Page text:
The opinion of the court was delivered by: LECHNER
This matter was commenced by the filing of a petition (the "Petition") for return of property, pursuant to Federal Rule of Criminal Procedure 41(e). The petitioners, Christopher D. Johnson and John M. Dinan (collectively the "Petitioners") are "Joint Official Liquidators of an Unnamed Financial Institution, formerly a bank and trust company organized under the laws of the Cayman Islands, with offices in George Town, Grand Cayman" (the "Offshore Bank"). Petition at 1-2. Petitioners seek the "return of one or more computer tapes" (the "Tape") containing operating records of the Offshore Bank.
On 18 January 1995, the government of the Cayman Islands, upon the recommendation of the "Inspector of Financial Services," appointed an interim controller (the "Interim Controller") to take control the affairs of the Offshore Bank. Joint Stip., P 2; Johnson Aff., P 4. At that time, the Offshore Bank had approximately "1,000 clients/customers, including corporations, trusts and individuals of which some but not all were residents of the United States." Johnson Aff., P 14. Prior to the Interim Controller's assumption of control of the Offshore Bank, an unnamed United States citizen (the "Individual Defendant") had occupied the positions of chairman and managing director of the bank. Joint Stip., P 2. The authority of the Individual Defendant over the affairs of the Offshore Bank ceased upon the appointment of the Interim Controller. Id., P 3; see Johnson Aff., P 9. After appointment of the Interim Controller, the Individual Defendant had "no entitlement to possession or right of access of the property, books or records (including computerised (sic)) of the [Offshore] Bank or copies thereof." Johnson Aff., P 9.
On 24 January 1994, the Offshore Bank's "category 'B' Bank & Trust company licences" were revoked by the government of the Cayman Islands and the bank was closed by the Interim Controller. Joint Stip., P 2; Johnson Aff., P 4. On the same date, the government of the Cayman Islands filed a petition (the "Cayman Petition") with the Grand Court of the Cayman Islands for an order to wind-up the affairs of the Offshore Bank because of "serious irregularities" identified in the conduct of the Offshore Bank's business. Johnson Aff., P 4. Also on the same date, by order of the Grand Court of the Cayman Islands, Messrs. G. J. Cleaver and Allan Gee were appointed as Joint Provisional Liquidators (the "Joint Provisional Liquidators"), pending the hearing of the Cayman Petition. Johnson Aff., P 4.
On 10 February 1995, the Cayman Petition was heard by the Grand Court of the Cayman Islands. Johnson Aff., P 7. The Grand Court of the Cayman Islands ordered that the Offshore Bank be "wound up (liquidated) ...." Id.
Petitioners are partners in the firm Coopers & Lybrand. Joint Stip., P 1. Petitioners were appointed to their positions as "Joint Official Liquidators" of the Offshore Bank by order of the Grand Court of the Cayman Islands, effective 10 February 1995. Id. Petitioners have the power
a. to take possession of, collect and get in all property or assets of whatever nature to which the [Offshore Bank] is or appears to be entitled;
b. to do all such things as may be necessary or expedient for the protection of the [Offshore Bank's] assets;
c. to do all such things as may be necessary or expedient for the beneficial realisation (sic) of the property or assets of the [Offshore Bank]....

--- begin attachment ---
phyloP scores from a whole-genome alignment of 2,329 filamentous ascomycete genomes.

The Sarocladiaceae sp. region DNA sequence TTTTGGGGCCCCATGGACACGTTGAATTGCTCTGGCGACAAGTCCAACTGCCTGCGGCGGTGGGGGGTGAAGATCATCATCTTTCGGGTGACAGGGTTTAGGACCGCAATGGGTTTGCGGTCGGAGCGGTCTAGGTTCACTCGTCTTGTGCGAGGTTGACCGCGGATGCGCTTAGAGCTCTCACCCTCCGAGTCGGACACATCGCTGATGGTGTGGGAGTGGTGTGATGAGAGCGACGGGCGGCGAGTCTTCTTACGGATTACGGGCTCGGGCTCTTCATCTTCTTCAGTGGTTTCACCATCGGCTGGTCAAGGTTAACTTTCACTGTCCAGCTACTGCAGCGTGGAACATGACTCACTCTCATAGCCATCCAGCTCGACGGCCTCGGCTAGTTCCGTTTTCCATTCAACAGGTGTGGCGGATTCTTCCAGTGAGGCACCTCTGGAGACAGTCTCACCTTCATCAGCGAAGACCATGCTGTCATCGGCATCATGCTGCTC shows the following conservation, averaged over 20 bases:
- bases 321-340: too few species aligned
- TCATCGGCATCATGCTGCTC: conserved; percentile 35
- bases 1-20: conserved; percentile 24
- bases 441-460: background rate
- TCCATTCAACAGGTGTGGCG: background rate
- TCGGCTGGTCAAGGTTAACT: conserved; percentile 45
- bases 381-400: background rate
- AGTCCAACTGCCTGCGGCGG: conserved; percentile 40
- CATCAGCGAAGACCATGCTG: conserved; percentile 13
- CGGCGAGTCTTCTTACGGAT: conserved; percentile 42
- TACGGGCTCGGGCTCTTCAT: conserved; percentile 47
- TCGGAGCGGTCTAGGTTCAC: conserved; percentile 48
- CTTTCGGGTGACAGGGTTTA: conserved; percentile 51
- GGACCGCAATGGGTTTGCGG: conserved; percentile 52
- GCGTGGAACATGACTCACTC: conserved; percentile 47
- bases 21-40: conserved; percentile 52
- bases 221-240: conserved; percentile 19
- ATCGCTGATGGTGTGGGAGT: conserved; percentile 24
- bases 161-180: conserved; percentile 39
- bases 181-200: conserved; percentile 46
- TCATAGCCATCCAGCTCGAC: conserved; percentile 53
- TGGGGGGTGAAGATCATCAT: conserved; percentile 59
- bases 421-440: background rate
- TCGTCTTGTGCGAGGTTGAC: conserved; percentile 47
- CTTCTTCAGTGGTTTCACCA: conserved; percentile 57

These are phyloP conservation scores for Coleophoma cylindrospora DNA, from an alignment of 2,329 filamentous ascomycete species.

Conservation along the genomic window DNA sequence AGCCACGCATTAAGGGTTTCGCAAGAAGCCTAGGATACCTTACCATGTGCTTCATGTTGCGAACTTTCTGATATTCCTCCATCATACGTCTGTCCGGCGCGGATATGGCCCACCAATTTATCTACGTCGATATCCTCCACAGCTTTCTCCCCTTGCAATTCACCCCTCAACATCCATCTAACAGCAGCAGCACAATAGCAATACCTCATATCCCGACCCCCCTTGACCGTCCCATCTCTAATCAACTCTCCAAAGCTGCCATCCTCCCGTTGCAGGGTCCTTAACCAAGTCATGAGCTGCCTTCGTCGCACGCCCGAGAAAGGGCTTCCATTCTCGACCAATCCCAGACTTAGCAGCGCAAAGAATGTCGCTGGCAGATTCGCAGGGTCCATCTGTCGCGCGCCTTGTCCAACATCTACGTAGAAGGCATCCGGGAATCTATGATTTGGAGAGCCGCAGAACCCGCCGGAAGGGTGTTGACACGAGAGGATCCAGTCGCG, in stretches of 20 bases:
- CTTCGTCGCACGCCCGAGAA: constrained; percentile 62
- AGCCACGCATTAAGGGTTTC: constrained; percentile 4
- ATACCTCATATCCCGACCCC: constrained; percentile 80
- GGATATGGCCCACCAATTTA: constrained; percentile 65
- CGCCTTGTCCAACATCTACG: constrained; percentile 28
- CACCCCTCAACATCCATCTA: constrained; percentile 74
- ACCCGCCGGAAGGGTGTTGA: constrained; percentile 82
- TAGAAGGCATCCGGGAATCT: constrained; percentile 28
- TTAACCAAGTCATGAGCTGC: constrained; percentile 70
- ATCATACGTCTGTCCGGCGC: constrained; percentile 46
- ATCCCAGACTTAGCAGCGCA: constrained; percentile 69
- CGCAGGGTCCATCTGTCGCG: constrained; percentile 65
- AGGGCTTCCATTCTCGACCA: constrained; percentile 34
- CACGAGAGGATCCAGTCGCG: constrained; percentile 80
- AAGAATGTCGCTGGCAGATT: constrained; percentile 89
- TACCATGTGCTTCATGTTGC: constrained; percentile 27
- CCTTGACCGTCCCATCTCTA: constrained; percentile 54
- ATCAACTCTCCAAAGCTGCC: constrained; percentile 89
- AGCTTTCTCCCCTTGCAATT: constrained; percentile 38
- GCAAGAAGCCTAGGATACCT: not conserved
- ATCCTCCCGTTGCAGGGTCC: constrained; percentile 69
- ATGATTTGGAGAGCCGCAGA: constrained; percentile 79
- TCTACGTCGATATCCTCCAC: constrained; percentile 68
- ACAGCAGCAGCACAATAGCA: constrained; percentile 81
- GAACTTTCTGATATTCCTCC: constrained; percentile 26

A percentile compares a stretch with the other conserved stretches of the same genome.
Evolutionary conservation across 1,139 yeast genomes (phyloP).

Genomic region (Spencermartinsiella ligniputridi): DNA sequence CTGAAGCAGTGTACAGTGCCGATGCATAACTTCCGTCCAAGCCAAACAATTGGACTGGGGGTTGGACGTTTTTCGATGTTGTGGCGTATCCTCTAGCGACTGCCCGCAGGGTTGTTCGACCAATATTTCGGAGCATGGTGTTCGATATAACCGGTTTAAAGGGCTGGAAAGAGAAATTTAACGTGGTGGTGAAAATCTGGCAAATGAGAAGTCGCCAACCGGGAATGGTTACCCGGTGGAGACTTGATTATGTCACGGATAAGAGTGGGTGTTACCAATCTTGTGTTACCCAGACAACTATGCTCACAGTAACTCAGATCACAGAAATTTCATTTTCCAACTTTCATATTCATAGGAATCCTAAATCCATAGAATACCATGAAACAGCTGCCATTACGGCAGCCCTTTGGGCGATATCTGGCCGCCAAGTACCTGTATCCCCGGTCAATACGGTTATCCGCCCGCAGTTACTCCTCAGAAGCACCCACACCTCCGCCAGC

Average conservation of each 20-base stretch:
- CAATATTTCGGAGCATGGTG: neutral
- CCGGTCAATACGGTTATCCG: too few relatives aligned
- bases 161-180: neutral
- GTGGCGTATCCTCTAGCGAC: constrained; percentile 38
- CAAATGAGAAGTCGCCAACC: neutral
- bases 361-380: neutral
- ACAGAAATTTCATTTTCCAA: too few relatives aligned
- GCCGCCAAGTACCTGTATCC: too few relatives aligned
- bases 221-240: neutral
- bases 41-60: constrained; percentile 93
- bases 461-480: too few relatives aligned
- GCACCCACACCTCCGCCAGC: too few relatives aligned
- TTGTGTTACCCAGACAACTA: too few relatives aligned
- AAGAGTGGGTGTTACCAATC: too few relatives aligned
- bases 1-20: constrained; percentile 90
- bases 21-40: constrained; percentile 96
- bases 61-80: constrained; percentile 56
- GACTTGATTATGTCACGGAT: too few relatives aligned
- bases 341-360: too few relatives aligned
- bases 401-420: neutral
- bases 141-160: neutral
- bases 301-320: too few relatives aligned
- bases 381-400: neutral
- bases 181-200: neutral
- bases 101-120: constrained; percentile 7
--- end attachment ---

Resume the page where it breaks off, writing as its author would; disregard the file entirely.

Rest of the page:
Johnson Aff., P 8 & Exh. B, P 5.
By the terms of the order appointing Petitioners as "Official Liquidators" of the Offshore Bank, "the Individual Defendant was not permitted 'to enter the premises of the [Offshore Bank];' 'to have access, whether directly or by way of copy or otherwise, to any books, records or other documents (including computerized records) of the [Offshore Bank];' or 'to deal with any of the assets or other property of the [Offshore Bank], ... without the prior consent of the Inspector of Financial Services or an order of the Grand Court of the Cayman Islands ....'" Joint Stip., P 3; Johnson Aff., Exh. B, P 7.
"In or about the month of March or April, 1995, the Individual Defendant left the Cayman Islands ...." Joint Stip., P 4. After leaving, the Individual Defendant apparently did not reenter the Cayman Islands at any time. See Johnson Aff., P 9.
On 21 June 1996, a Federal Grand Jury sitting in Newark, New Jersey returned a multi-count indictment charging the Individual Defendant and others with conspiracy and money laundering. Joint Stip., P 5. The Individual Defendant was subsequently arrested in the United States by agents of the Federal Bureau of Investigation (the "FBI"). Id.
In June of 1996, the Individual Defendant gave the FBI the Tape. Joint Stip., P 6. The Tape contains "copies of certain computer back-up tapes containing detailed financial and operating records of the [Offshore] Bank." Joint Stip., P 6. The Individual Defendant voluntarily gave the Tape to the FBI "without the issuance of a warrant, subpoena or other compulsory process." Id. The Tape remains in the possession of the FBI or other "elements of the Department of Justice." Id.
"All of the [Offshore] Bank's operating records, including work files, daily transactions posted in such files, the [Offshore] Bank's permanent accounting and client records, historical transaction files and securities records were maintained on a specialized computer system, known as the 'BOS Bank 2000.'" Joint Stip., P 7; Johnson Aff., P 14. The Tape contains "a duplicate of substantially all of the [Offshore] Bank's records maintained on the BOS Bank 2000 System ...." Id. (emphasis added). The Tape holds four sections of the Offshore Bank's computer records, "technically known as D3, D5, E1 and E2," summarized as follows:
D3 The [Offshore] Bank's work files containing transactions posted in these files on a daily basis before being posted onto the appropriate accounts (D5 below) at the end of each banking day.